(n. pl.) foolish or moody doubts or misgivings, or reasons for not doing something [18thC dial.]
When you start offering silly excuses for not doing something, or your brain is full of flawed doubts or misgivings, those are antherums.
Antherums is a dialect word pinpointed to the dialects of Yorkshire, Derbyshire, and North Country English specifically by the English Dialect Dictionary. The EDD also records a wealth of alternative spellings, like antrims, antrums and tantrums.
It is the last of these that likely gives us some clue as to this word’s origin. A tantrum is of course a fit of ill temper, and that word has been used as such in English since the early eighteenth century. For such a familiar word, oddly tantrum is a complete mystery: it emerged seemingly out of nowhere in the early 1700s in the form tanterum, before steadily streamlining to the clipped form we have today. It’s possible there may be some kind of distant link to one of the languages of central Asia—tantiram, for instance, is a Tamil word for a ploy or trick—so it may well be that this is a word word commandeered into English during the establishment of the Indian trade roots that would eventually form the basis of the British Raj during the Victorian era. But without much further evidence to go on, the word remains something of a mystery.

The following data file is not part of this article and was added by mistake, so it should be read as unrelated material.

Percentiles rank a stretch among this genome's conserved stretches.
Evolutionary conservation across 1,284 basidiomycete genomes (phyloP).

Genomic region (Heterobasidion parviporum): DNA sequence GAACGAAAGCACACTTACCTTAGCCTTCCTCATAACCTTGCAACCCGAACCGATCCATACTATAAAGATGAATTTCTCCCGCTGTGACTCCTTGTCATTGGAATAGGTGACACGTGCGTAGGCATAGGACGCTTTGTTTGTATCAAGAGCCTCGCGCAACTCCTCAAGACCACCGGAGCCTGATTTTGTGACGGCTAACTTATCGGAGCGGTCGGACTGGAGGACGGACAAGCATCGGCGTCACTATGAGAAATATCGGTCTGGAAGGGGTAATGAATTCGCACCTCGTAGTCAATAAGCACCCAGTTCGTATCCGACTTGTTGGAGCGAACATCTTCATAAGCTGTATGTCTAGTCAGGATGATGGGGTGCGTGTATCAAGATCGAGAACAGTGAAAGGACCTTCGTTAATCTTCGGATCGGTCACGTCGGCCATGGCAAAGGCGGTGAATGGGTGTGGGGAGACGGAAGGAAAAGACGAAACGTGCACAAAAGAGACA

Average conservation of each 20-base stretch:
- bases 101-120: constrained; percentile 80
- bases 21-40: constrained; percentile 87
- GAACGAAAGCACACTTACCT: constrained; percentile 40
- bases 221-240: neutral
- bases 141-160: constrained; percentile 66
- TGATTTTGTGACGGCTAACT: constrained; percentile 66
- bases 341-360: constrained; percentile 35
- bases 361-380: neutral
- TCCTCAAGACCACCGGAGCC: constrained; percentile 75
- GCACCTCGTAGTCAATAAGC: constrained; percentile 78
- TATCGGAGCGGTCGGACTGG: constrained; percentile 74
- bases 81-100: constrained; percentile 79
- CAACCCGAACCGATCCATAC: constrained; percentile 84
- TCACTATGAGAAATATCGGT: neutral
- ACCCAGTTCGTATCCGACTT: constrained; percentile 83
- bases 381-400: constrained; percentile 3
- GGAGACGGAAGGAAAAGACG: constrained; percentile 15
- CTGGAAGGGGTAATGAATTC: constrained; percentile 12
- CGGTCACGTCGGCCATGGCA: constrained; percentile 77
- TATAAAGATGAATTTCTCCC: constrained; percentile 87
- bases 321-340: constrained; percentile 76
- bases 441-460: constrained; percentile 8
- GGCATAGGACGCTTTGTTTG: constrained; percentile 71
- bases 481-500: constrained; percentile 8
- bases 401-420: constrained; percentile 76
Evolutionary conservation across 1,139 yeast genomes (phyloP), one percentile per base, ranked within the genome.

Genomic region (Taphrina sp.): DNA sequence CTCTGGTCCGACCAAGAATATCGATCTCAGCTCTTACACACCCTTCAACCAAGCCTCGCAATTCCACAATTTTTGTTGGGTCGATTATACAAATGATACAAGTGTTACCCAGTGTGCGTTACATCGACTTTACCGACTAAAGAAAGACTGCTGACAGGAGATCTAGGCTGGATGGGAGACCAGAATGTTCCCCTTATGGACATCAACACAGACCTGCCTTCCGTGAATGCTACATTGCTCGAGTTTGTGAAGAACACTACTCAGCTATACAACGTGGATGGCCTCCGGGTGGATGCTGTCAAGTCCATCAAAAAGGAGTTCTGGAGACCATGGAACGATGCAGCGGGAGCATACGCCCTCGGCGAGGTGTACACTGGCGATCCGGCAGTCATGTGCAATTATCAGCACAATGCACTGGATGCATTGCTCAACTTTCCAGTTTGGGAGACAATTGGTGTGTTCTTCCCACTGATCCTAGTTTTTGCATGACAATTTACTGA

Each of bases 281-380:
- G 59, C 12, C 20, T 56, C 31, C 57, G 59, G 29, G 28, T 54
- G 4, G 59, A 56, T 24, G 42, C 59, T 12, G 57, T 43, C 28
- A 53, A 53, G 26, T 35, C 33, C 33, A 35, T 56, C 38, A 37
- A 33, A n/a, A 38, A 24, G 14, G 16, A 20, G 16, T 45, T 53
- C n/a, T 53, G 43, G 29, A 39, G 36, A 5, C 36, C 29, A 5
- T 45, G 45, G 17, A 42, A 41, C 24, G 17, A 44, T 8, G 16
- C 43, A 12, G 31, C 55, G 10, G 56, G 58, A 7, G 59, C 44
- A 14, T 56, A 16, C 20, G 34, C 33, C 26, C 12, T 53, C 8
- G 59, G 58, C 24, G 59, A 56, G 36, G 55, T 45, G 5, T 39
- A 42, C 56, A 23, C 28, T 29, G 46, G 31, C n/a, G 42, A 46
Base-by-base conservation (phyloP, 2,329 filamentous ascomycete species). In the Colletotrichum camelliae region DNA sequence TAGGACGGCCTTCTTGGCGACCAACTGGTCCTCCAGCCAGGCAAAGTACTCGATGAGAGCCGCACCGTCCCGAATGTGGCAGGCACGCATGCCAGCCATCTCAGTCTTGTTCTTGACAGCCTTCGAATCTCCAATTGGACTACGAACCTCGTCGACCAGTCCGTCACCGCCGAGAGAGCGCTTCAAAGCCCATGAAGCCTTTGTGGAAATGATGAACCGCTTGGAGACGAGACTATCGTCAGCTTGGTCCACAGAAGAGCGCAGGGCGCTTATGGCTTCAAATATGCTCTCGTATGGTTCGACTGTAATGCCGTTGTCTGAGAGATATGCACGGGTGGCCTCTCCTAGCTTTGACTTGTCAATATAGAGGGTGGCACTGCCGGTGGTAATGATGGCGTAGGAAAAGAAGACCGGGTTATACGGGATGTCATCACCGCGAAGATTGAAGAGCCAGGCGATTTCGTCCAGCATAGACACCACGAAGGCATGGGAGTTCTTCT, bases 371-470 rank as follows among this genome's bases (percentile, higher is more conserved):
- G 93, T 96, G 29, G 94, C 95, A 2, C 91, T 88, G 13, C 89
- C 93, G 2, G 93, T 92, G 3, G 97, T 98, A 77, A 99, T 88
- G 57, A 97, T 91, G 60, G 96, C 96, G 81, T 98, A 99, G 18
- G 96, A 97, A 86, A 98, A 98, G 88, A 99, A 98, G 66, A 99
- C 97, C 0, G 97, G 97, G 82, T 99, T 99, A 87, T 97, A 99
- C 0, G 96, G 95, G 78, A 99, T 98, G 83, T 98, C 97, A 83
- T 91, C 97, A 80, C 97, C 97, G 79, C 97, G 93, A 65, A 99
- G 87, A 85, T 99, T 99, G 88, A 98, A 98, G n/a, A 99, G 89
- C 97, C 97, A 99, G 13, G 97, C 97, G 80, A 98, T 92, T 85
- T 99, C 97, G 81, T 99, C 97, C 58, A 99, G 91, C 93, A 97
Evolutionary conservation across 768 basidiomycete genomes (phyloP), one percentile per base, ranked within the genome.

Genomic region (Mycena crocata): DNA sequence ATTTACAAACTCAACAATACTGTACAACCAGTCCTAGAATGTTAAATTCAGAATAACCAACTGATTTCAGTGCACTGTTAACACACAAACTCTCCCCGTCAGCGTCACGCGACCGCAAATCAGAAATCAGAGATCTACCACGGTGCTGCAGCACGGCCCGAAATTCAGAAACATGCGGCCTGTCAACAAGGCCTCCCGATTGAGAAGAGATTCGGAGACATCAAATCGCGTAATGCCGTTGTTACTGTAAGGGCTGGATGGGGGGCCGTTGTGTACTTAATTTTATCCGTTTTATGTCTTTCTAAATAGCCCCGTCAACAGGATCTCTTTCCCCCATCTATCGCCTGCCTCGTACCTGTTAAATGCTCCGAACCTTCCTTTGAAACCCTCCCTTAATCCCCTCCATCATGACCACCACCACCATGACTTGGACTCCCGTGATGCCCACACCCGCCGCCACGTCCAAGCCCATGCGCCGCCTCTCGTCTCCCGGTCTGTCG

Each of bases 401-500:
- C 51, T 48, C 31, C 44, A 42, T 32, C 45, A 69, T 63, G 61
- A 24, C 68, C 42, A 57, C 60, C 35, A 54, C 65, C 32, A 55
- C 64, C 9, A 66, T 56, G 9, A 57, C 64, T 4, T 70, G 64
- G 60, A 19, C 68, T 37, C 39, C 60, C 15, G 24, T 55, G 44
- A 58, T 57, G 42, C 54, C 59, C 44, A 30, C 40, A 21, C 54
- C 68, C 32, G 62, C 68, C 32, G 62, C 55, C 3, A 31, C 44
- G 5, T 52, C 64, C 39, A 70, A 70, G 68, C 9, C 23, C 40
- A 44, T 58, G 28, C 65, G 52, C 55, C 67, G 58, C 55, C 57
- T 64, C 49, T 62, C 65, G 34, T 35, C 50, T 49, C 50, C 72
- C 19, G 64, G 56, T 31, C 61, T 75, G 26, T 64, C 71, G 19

Whatever it’s origins may be, it seems likely that people’s moody tantrums are the origin of our anthrums, or antrims: as the English Dialect Dictionary also points out, as well as meaning doubts or hesitations, anthrums can also be used of “airs, whims, caprices, with an implication of temper.”